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OPINION: Oil & Gas Graduates Should Be Creative

Graduates need to know that the oil and gas project is not going satisfy everyone’s employment needs COURTESY PHOTO Graduates need to know that the oil and gas project is not going satisfy everyone’s employment needs

By Paul Kato

The media recently reported about oil and gas graduates petitioning the parliament over unemployment yet they are supposed to be creative.

Since 2014 over 500 graduates have graduated and only 50 graduates are employed in the oil and gas sector. This means that many of them are jobless.

Graduates need to be creative because oil and gas jobs sector is not going to be enough for graduates trained in oil and gas-related courses.

The oil and gas is expected to provide only 190,000 jobs to the graduates, therefore, people need to be creative because the jobs are not going to be enough for them.

In addition to that, the graduates should think beyond outside the box because oil and gas is expected to be extracted for a few years. This means that they need to see oil at the smaller picture.

Ugandans should learn from the COVID-19 pandemic period because many people who were working in the offices resorted to other sectors agricultural sector for survival.

For instance, people started piggery projects, poultry and planting perennial crops like banana and coffee which requires less labour.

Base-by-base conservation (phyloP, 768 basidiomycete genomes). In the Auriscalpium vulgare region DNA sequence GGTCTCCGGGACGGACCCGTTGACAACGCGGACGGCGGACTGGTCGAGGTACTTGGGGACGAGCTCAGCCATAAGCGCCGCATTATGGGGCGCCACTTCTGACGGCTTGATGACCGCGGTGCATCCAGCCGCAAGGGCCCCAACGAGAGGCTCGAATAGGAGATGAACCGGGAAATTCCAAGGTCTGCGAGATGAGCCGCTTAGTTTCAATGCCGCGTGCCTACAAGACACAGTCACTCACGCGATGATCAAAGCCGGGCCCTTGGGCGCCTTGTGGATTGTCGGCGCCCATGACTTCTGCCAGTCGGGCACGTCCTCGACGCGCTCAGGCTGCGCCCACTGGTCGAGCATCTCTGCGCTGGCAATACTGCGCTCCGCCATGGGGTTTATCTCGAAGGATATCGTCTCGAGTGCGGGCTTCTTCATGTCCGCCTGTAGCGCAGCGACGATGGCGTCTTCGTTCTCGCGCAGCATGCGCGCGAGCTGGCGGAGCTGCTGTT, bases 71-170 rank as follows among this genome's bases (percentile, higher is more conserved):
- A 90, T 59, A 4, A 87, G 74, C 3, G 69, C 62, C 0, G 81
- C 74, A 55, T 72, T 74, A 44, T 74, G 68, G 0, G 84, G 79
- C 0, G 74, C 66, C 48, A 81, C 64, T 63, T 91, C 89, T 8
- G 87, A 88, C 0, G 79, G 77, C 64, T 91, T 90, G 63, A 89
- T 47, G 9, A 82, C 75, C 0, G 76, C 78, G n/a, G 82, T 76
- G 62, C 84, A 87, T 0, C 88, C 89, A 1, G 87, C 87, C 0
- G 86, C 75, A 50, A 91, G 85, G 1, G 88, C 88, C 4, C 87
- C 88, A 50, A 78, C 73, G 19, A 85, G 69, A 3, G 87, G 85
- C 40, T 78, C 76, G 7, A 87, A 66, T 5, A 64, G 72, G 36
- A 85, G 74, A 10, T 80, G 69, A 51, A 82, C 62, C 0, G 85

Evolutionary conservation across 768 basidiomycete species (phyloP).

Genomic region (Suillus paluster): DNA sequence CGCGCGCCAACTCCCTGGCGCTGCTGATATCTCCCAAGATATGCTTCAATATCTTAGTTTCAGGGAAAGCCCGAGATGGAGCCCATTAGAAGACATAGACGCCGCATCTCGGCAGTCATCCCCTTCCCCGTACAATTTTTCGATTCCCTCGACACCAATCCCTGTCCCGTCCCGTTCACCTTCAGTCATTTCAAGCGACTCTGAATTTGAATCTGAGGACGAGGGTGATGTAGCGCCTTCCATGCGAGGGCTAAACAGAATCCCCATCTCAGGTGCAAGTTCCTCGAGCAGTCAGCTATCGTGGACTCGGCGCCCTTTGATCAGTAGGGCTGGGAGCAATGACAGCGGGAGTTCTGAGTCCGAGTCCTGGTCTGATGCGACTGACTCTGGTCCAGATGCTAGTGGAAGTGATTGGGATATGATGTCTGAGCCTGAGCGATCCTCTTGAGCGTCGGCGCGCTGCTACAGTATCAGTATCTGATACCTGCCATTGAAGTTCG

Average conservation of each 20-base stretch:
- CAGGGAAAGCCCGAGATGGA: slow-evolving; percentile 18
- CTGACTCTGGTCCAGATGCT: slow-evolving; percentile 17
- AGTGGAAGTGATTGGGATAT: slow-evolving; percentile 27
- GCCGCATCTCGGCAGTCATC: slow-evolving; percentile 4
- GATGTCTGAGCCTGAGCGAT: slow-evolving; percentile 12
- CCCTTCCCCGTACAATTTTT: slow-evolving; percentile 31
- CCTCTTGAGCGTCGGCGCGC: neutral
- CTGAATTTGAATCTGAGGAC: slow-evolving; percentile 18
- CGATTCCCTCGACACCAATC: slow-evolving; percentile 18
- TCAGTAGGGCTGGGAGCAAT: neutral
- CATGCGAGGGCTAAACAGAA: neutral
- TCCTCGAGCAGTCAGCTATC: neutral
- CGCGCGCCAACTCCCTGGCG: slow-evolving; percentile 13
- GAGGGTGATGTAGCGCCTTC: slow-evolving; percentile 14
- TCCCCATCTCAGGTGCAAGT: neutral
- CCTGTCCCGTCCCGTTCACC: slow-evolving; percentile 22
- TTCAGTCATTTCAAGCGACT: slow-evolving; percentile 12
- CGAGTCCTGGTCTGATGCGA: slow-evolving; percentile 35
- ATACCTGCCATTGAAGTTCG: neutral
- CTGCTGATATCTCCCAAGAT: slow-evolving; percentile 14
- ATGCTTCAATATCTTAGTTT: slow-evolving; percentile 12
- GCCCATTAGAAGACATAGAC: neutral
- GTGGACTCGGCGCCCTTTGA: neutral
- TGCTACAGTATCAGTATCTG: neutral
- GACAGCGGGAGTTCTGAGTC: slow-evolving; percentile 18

Therefore graduates need to be creative if not, many graduates are going to be at risk of unemployment. They will also put their brains and resources to waste.

It should be noted that oil and gas in Uganda was meant to improve infrastructures like roads, schools and hospitals, projects would are supposed to provide jobs to Ugandan.

Graduates need to know that the oil and gas project is not going to satisfy all people’s needs, especially employment because from 2014 to 2020 only 50 graduates have been employed in the sector.

Therefore, I call upon government agencies like the National Environment Management Authority (NEMA), local governments and local leaders to sensitize the public about local content.

Paul Kato is a research associate at Kikuube Youth Development Forum

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